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The role of blockchain in food industry
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The role of blockchain in food industry

One famous New York restaurant on the lower east side of the Manhattan neighborhood took up an advanced technology. They decided to issue their own NFT, Flyfish. Owning one served as a pass to this private dining club. VCR Group, the program developers and restaurateur business veterans, call their creation ‘the first NFT restaurant in the world’. The place was called Flyfish Club, and was created as a conceptual food club with a seafood-based menu. One of the first drops of 1151 membership tokens were sold out in a couple of hours, with another 350 ones sold via private sale.

The tokens granted access for as long as the restaurant itself existed, and were issued in two types: common membership tokens (presented in one design) and Omakase (presented in seven designs). Owners of common tokens (FF) are allowed to the main dining hall, cocktail and outdoor lounges and  can visit events and pop-ups, both physical and virtual. Omakase (FFO) owners can also visit a special Omakase hall, where a world-famous sushi chef’s dishes are served. Common ones are being sold currently at 2.5 ETH and Omakase at 4.25 ETH.

Curious, that tokens serve as an admission only and all dishes and drinks are extra. The tokens are supposed to be resold at a special marketplace Opensea.io. Tokens can be purchased directly on the restaurant website.

Blockchain use cases

Admissions to concert halls and stadiums are not something unusual anymore, while dining halls are somewhat new and interesting. Step by step the food industry is adopting blockchain technology. How has blockchain attracted the food business and what can it grant the business and its customers? Let’s do some ‘tasty’ investigation.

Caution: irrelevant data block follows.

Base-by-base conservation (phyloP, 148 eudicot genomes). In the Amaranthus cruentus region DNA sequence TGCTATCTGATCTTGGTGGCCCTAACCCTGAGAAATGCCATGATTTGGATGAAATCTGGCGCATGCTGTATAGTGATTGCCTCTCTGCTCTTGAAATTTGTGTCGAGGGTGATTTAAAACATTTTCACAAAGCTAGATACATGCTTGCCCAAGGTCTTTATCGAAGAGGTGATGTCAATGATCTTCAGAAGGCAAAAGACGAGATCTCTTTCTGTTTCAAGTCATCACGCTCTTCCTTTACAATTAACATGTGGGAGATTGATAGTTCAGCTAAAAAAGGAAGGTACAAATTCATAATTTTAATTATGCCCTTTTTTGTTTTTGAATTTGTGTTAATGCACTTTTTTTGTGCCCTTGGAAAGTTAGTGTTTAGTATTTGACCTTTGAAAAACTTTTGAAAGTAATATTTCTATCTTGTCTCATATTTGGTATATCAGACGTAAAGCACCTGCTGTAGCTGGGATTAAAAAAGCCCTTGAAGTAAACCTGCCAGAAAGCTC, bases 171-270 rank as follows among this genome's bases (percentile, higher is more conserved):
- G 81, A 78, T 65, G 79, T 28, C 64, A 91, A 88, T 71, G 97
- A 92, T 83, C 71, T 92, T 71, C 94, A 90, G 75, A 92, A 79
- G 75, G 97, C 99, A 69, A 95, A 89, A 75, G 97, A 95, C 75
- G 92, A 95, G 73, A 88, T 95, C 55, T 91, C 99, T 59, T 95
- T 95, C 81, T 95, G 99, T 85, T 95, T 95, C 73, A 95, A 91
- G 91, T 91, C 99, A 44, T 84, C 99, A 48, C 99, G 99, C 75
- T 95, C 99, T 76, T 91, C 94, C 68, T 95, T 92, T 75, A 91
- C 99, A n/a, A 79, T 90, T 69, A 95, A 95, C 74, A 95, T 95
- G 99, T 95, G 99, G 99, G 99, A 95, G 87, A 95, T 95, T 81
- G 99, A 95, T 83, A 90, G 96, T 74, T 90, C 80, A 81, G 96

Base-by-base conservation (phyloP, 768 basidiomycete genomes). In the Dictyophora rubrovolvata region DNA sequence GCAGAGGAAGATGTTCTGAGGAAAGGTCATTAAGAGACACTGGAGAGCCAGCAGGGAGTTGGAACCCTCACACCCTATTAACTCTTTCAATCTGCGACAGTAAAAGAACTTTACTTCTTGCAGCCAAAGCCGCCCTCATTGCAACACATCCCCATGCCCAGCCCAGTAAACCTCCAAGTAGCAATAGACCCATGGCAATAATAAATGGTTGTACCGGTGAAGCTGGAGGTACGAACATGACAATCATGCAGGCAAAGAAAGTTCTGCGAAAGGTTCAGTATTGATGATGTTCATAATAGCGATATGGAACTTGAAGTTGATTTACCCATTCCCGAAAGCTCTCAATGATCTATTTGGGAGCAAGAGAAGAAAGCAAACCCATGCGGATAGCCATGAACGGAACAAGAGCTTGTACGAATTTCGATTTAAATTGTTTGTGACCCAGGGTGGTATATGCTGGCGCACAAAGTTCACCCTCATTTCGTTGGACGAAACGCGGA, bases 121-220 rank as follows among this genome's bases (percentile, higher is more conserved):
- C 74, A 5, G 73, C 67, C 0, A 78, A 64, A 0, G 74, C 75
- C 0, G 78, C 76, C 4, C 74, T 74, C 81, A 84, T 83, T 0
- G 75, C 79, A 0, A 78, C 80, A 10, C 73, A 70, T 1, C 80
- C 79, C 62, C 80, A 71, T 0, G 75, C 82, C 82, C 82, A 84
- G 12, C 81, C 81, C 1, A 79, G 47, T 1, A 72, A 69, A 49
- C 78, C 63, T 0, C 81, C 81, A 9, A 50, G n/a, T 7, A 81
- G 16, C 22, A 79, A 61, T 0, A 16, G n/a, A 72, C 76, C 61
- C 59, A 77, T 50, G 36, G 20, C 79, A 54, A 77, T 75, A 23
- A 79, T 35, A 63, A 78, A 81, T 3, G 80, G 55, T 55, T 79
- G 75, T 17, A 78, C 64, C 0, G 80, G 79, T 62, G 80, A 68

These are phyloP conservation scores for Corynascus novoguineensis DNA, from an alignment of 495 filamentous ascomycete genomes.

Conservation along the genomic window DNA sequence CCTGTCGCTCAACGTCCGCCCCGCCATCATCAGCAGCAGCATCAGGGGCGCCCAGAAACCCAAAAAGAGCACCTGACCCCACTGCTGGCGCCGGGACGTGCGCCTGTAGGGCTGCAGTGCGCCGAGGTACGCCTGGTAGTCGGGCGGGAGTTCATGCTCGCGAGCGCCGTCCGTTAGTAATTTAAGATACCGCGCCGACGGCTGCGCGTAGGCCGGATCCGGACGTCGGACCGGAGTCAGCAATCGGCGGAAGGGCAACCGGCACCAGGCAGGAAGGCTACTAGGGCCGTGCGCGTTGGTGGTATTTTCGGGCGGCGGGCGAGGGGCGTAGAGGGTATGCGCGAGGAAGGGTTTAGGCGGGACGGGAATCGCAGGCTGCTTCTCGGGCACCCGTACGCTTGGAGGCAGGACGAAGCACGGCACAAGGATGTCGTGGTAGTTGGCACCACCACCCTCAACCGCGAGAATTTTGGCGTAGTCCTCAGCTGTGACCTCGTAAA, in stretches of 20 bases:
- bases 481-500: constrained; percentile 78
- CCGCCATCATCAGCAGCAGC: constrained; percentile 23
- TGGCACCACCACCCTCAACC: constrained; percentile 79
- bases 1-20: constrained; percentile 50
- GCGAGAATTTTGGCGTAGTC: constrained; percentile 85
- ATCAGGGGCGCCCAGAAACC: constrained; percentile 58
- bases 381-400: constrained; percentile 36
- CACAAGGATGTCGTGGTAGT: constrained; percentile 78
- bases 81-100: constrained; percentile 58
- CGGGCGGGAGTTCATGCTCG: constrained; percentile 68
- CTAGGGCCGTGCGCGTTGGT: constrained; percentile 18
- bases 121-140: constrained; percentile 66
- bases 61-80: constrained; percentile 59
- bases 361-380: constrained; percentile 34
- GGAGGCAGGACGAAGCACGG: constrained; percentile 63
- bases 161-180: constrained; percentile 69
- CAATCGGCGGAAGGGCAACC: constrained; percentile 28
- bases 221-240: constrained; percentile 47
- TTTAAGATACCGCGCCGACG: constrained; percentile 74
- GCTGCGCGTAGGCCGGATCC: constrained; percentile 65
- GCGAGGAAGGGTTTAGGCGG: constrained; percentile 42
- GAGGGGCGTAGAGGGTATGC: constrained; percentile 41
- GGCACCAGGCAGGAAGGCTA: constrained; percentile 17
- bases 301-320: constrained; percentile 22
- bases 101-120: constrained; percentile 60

No doubt that the blockchain industry promotes renovation and modernization, and ‘COVID years’ became one of the most vivid proofs of this point. According to New Research study and forecasts, the amount of blockchain in agriculture and food logistics will grow steadily by not less than 46% annually till 2026. So what benefits does it bring?

  • Transparency. It is one of the key requirements for any huge food brand on the market. Customers are growing more and more informed and, thus, concerned of what they are purchasing. Owing to blockchain technology, all production, storage and delivery processes can be monitored in real time by all platform participants. All participants get authorized access to the data, which encourages producers to care more about the food they offer; the process of food quality checking speeds up and the information can be reached in seconds, not in days. It becomes easier to pinpoint the stage where the food goes off, take it out of the chain, find those responsible and avoid the risk of sickness and monetary losses. 
  • Efficiency. Direct connection without an abundance of intermediaries will help partners all round the world to make quick and secure transfers, make these transfers more cost-efficient (as there will be no third party to pay fees) and avoid certain problems with national banking regulations. In addition, the bureaucracy of business with lots of paperwork is reduced to almost zero, which makes the processes quicker and the possibility of error smaller.
  • Security. The control over production and all business processes at all stages will help to avoid failures and counterfeiting. Bad quality food can be spotted at any stage and taken out of the process (no matter if it was production, delivery or storage stage) and would not reach the customer. Blockchain technology is more secure owing to its nature (the data once added on blockchain can not be altered) and will help to avoid any type of fraud (either with payments or production).